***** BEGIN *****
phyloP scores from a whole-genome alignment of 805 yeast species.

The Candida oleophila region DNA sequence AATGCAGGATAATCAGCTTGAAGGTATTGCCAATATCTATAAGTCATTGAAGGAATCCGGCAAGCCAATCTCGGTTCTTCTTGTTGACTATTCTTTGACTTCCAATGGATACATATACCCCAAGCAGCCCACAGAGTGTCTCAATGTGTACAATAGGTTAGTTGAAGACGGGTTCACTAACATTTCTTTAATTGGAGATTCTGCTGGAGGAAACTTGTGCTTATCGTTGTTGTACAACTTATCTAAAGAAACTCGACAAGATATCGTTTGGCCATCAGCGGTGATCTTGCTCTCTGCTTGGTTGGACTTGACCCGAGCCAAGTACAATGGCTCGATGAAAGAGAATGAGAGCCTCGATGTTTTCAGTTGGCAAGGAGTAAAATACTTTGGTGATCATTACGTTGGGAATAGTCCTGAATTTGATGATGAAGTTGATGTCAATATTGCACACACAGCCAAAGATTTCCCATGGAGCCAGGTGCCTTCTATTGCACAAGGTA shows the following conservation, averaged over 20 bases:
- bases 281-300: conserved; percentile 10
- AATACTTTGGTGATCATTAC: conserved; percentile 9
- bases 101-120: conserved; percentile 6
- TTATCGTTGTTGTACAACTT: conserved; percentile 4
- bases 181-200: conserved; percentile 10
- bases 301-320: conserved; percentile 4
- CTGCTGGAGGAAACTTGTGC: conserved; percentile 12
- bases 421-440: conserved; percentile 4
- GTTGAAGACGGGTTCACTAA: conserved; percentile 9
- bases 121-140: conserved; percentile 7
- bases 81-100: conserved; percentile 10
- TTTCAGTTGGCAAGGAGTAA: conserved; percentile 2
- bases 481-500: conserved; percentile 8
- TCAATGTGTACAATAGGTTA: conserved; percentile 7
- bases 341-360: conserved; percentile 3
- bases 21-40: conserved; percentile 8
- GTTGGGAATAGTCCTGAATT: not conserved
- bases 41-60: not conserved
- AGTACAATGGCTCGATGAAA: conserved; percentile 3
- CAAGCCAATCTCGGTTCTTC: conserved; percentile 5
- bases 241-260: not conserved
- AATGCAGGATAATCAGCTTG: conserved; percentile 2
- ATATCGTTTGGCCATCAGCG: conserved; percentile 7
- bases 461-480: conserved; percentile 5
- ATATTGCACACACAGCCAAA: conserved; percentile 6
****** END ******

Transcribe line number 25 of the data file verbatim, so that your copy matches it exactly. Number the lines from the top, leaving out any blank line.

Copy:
- ATATCGTTTGGCCATCAGCG: conserved; percentile 7